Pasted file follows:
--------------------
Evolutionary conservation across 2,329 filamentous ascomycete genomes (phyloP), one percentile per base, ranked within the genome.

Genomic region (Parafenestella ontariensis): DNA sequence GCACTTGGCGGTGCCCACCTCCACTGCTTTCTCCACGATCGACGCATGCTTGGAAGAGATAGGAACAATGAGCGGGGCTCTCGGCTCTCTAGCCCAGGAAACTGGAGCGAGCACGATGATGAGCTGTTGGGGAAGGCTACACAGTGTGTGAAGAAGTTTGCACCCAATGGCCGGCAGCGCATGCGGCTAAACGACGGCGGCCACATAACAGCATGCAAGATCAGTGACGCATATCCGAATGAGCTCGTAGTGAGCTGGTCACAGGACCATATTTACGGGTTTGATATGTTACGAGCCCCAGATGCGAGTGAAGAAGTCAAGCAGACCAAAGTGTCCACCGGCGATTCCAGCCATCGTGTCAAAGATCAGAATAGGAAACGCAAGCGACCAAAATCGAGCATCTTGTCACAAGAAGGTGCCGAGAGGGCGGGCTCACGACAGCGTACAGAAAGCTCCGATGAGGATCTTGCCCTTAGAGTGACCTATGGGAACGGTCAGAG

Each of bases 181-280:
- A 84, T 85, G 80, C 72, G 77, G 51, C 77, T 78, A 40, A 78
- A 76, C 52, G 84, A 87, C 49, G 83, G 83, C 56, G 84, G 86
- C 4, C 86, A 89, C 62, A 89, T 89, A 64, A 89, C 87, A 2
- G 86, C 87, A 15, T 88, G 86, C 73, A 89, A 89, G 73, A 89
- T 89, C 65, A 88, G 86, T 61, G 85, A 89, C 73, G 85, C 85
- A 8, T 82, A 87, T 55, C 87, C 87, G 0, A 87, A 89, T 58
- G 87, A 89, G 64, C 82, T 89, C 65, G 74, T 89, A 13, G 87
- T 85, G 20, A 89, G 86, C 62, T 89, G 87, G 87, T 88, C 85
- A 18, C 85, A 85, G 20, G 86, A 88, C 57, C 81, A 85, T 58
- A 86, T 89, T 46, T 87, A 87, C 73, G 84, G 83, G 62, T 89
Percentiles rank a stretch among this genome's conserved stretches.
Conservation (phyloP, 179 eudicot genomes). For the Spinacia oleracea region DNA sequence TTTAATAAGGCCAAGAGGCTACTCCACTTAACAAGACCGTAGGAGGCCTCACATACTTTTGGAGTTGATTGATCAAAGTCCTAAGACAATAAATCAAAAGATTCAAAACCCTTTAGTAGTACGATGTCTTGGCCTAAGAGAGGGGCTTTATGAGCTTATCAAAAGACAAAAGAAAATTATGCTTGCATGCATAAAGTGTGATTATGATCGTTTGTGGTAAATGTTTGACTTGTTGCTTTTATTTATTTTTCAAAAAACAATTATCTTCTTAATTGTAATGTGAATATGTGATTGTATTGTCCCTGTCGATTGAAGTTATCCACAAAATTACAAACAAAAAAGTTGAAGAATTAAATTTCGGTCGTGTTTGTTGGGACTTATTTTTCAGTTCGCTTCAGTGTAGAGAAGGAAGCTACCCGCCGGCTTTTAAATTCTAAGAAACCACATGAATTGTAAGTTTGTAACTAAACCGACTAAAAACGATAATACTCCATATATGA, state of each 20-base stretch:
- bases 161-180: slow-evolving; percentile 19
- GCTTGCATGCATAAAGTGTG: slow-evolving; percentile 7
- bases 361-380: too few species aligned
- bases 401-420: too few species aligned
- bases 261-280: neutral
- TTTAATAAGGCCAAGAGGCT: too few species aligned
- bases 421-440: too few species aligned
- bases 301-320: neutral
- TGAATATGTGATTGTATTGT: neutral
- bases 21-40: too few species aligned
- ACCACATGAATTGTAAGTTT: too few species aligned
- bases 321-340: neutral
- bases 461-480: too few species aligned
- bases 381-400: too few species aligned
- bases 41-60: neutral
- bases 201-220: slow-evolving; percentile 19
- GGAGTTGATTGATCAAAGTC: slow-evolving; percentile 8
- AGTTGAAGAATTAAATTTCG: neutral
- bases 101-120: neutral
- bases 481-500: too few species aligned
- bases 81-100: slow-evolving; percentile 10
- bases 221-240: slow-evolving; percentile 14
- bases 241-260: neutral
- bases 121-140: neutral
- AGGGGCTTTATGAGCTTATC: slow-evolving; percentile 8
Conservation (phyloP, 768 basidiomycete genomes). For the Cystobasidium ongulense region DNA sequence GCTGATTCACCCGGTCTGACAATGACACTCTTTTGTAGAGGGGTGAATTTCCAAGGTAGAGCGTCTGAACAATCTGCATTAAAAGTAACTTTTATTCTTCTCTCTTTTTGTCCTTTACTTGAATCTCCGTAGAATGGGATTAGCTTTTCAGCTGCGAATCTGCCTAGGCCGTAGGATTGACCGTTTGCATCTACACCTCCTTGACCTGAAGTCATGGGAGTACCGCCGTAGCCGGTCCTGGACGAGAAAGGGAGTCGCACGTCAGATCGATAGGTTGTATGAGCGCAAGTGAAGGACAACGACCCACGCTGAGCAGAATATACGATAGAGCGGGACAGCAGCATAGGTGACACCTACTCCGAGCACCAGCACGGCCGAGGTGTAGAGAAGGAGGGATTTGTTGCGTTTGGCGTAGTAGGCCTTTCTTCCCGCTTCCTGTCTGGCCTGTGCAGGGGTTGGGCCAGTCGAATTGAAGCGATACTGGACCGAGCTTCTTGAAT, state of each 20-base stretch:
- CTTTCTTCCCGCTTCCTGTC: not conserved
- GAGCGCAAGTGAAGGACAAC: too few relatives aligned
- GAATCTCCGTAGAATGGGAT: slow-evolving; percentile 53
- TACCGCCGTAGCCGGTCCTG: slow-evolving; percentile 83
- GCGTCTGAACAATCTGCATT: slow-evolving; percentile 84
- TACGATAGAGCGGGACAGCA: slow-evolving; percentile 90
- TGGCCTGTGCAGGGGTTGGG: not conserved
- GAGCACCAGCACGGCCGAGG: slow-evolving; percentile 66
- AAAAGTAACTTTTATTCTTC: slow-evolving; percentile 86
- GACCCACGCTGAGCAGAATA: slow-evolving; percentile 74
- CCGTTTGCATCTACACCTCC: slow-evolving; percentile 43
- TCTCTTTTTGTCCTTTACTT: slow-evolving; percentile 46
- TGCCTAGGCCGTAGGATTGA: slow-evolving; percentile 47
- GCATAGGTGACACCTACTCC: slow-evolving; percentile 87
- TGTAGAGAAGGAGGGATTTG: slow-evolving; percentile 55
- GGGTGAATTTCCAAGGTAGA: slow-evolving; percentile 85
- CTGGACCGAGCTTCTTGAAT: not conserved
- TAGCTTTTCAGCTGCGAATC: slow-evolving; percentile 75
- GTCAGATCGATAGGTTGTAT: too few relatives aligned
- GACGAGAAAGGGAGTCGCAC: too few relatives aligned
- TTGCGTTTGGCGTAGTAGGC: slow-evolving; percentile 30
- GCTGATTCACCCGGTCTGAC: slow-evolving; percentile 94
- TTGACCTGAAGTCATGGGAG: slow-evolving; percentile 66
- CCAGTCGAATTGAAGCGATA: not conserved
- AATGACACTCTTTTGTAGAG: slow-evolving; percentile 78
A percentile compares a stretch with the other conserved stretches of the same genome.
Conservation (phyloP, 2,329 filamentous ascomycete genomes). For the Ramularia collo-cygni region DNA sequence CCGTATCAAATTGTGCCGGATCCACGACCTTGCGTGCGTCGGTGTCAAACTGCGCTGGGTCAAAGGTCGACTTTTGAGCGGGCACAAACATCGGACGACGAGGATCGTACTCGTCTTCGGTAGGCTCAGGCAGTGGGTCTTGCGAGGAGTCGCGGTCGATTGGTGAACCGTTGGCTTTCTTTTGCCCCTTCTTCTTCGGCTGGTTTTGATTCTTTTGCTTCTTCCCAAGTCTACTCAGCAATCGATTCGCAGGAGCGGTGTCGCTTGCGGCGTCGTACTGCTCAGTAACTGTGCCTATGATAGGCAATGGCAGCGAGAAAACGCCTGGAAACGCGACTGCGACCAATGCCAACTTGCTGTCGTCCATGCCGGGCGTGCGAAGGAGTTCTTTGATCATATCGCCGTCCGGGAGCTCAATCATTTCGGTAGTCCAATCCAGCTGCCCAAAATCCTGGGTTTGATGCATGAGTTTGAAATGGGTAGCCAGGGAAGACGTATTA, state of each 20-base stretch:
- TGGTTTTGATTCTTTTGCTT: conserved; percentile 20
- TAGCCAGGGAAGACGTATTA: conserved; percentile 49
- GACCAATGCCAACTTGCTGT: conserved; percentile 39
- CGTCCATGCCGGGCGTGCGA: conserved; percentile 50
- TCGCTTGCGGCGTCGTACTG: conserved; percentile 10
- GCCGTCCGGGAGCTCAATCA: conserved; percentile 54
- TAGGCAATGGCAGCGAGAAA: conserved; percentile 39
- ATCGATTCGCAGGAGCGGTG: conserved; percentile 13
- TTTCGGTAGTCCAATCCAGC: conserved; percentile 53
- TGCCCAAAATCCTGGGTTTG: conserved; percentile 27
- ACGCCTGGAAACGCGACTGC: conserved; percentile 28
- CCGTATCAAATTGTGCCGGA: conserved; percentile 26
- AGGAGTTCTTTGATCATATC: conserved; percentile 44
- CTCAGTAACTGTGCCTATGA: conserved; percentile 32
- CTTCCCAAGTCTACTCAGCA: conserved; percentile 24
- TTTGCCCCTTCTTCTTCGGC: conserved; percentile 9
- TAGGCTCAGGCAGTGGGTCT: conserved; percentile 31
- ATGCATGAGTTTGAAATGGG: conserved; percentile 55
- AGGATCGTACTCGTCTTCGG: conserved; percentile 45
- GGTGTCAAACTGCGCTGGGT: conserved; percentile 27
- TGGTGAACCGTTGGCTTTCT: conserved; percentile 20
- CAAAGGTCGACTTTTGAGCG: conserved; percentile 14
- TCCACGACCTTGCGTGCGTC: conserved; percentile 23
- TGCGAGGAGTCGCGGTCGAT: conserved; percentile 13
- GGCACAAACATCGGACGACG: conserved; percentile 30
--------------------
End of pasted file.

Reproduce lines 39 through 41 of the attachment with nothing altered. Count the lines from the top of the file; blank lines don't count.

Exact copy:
- bases 121-140: neutral
- AGGGGCTTTATGAGCTTATC: slow-evolving; percentile 8
Conservation (phyloP, 768 basidiomycete genomes). For the Cystobasidium ongulense region DNA sequence GCTGATTCACCCGGTCTGACAATGACACTCTTTTGTAGAGGGGTGAATTTCCAAGGTAGAGCGTCTGAACAATCTGCATTAAAAGTAACTTTTATTCTTCTCTCTTTTTGTCCTTTACTTGAATCTCCGTAGAATGGGATTAGCTTTTCAGCTGCGAATCTGCCTAGGCCGTAGGATTGACCGTTTGCATCTACACCTCCTTGACCTGAAGTCATGGGAGTACCGCCGTAGCCGGTCCTGGACGAGAAAGGGAGTCGCACGTCAGATCGATAGGTTGTATGAGCGCAAGTGAAGGACAACGACCCACGCTGAGCAGAATATACGATAGAGCGGGACAGCAGCATAGGTGACACCTACTCCGAGCACCAGCACGGCCGAGGTGTAGAGAAGGAGGGATTTGTTGCGTTTGGCGTAGTAGGCCTTTCTTCCCGCTTCCTGTCTGGCCTGTGCAGGGGTTGGGCCAGTCGAATTGAAGCGATACTGGACCGAGCTTCTTGAAT, state of each 20-base stretch: